Jesus Capel Luna and Angeliki Nikolakaki are the last two people on earth and a very likeable, entertaining couple they make. The set is part playground, part dressing up box and the pair slither in and out of a variety of costumes – from pyjamas to evening wear - exploring their counterweighting relationship. Formidable circus skills allow them to extend the piece, twisting and twirling high above the stage on aerial straps. There’s a sense of playfulness throughout – none more so than when with elaborate headpieces, a suggestion of feathers and avian posturing, they are transformed in to birds of paradise.
On one level, Sara Augieras’s piece has stark, beautiful simplicity. Wearing a short black dress, her only prop is a cleverly designed rectangular box, which acts as a platform to dance on, or flipped on its side and lit, a cabinet to perform in. She has a commanding presence, her movement punctuated by foot stamps and slaps. As the work has two titles, it also tries to incorporate a multiplicity of ideas about the nature of love - in the texts and music across several languages and in the programme notes, referencing yet more sources of inspiration. It ends with Augieras wildly circling the whole space of the stage – liberated from the constraints of the box perhaps, but also slightly lost without its structure. One of Augieras’ texts, ‘ Il n'y a pas d'amour heureux’ (there is no happy love) could be a prelude to the evening’s last piece.
In Anatomy of the Heart Joss Carter lays bare his heart - and body – in unflinching scrutiny of the torment of love. As you can be physically lovesick, Carter’s portentous voiceover says his heart is ready to burst. It apparently does as he is suddenly drenched in blood, writhing on the white plastic-coated, rose-garlanded stage. In continuing anguish he tries to hang himself in the noose, suspended ominously at the centre of the work. When he fails (thankfully, like the blood it looks scarily realistic), he tentatively offers the other end of the rope to the audience. His head bows, the lights go down. I’m not sure if it was Carter’s intention, but there is something in the audience’s reaction, even before their applause, which seems redemptive of his suffering.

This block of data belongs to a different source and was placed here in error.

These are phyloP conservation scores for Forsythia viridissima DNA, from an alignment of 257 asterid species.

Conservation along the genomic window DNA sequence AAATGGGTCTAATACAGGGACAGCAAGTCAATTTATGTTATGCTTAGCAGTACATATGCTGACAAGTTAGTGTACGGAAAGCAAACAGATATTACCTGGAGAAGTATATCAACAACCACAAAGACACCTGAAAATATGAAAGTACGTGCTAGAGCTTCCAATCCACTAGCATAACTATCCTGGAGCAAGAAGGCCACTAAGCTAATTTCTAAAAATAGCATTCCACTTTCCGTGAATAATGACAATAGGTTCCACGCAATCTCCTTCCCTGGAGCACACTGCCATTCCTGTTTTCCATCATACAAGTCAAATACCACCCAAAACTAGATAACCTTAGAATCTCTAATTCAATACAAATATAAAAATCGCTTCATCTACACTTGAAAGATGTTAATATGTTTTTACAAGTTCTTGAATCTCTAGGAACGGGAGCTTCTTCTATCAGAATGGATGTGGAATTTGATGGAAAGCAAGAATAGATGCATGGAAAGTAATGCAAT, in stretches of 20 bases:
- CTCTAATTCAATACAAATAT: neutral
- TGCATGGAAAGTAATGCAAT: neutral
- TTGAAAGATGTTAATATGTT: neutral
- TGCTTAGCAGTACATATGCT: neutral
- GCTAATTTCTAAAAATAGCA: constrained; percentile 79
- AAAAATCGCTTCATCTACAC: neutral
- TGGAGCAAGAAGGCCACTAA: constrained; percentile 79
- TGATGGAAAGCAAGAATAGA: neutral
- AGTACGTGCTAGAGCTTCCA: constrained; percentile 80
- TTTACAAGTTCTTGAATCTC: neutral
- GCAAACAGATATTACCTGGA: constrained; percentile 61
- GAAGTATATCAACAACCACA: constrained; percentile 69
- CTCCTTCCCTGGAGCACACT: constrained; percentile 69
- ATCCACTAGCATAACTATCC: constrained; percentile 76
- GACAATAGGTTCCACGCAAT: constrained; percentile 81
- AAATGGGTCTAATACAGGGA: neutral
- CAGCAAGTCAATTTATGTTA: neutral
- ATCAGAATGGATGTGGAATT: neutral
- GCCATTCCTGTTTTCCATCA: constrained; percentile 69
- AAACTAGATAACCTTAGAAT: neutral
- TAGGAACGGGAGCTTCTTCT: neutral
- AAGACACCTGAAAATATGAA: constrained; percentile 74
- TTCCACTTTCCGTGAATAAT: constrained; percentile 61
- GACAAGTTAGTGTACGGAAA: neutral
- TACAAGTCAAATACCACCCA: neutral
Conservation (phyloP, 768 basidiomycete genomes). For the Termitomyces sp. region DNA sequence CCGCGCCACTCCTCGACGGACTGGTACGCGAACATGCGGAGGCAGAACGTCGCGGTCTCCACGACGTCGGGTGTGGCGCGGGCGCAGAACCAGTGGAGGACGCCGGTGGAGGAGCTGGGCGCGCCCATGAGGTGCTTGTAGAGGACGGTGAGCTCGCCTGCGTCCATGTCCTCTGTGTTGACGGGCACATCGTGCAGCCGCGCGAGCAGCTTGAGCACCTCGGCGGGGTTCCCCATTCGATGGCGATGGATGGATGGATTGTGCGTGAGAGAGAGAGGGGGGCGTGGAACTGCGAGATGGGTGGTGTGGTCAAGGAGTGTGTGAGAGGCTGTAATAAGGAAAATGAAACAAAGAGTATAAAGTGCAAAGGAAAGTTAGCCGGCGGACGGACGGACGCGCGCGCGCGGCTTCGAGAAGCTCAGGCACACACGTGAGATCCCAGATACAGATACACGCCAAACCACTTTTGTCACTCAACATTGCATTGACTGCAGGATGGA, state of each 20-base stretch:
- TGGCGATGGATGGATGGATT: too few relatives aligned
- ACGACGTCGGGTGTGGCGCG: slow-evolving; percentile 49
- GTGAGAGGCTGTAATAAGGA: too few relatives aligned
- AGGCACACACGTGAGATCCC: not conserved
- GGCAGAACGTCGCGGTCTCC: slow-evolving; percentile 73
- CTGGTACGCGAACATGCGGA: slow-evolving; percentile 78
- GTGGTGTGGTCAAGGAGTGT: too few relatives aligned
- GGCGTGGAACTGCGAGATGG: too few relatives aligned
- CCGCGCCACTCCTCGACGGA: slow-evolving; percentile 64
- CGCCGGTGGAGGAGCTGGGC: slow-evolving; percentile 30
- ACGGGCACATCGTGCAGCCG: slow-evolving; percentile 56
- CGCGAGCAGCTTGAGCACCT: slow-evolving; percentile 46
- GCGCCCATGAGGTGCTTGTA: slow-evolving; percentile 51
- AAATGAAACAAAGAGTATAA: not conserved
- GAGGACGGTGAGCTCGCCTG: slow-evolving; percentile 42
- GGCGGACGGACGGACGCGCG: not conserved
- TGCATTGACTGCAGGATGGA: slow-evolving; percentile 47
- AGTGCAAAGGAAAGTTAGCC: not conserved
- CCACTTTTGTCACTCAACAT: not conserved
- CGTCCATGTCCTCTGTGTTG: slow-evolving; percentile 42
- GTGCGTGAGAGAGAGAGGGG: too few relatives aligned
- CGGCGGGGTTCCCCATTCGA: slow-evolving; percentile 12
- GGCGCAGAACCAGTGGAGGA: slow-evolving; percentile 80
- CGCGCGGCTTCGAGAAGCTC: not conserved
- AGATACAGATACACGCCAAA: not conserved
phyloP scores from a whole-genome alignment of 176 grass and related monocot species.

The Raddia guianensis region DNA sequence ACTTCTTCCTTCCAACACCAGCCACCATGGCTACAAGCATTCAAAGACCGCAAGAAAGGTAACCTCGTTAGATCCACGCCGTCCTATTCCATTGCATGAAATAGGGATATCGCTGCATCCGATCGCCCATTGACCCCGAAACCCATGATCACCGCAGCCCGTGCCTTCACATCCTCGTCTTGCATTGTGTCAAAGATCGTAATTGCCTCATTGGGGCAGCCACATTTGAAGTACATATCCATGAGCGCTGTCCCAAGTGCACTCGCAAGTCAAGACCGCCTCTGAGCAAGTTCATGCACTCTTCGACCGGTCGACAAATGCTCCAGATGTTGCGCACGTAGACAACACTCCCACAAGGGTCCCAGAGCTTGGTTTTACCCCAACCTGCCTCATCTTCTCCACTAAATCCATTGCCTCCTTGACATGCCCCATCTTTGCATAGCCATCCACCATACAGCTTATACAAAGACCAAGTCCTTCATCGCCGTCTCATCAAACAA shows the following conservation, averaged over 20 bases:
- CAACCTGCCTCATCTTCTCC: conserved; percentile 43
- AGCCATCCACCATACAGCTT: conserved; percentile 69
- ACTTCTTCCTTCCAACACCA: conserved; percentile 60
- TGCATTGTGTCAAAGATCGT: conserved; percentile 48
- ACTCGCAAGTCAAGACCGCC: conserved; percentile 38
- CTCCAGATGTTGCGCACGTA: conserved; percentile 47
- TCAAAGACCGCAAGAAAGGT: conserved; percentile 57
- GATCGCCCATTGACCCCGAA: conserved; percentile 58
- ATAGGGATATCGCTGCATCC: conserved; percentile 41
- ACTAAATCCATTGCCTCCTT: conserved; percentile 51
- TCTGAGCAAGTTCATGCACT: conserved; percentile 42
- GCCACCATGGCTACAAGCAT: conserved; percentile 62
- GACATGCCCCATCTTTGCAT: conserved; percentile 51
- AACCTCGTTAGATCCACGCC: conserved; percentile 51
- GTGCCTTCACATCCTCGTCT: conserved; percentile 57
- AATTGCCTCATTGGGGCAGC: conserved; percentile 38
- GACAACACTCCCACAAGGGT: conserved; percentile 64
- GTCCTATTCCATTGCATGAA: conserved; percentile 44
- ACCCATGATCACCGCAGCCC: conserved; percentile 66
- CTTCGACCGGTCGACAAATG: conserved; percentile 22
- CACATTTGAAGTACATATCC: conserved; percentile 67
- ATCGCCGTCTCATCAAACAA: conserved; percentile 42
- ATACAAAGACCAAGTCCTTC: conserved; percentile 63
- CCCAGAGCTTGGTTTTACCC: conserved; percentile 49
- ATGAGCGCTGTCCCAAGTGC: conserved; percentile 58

One man; one woman: the last on Earth. But Out of Order’s Once Standing, is far from bleak. This couple’s world is just beginning as they explore the possibilities of their fantastical horizons. Playful dressing up and athletic circus rope acts interplay with innovative pair work, ranging from human puppetry to erotic mating rituals where the performers are dressed as delightful bird creatures. A mesmerising piece of physical theatre, where cannibalism is funny, men have babies and you can shoot from a banana. Luna and Nikolakaki dance like no one is watching, but I for one, most definitely am!
A woman emerges from a box and mounts it. She is a sculpture on a plinth, cutting shapes with her body, before slowly melting into sensual motion as the music begins. The box is now a bedroom, from which she talks poignantly to the audience, attempting to please us with her posturing, as if we were her lover she seeks desperately to keep. Sarah Augieras’ narrative-led solo - Paris Texas or A woman of the Box – touches on the troubled life of Rodin’s ex-lover, the sculptor Camille Claudel. Augieras is likeable and her interpretation, tender and confident. However, the disintegration into a drawn-out free-dance finale is confusing and unsatisfying.
A man lies naked and vulnerable on a white plastic square, bordered with red roses. An uber-disturbing satanic voice-over speaks of the suffering and torment of love, as the body pulses and throbs to its narrative. A sudden gush of blood from a vat - hovering menacingly over the scene from the outset – splatters the body, and Joss Carter’s Anatomy of the Heart is in full flow. Animalistic writhing, sliding and slipping into physical and mental decline, this blood fest is not an easy watch. Its glut of gore leaves me desensitised and unable to empathise with the self-annihilation and hopelessness.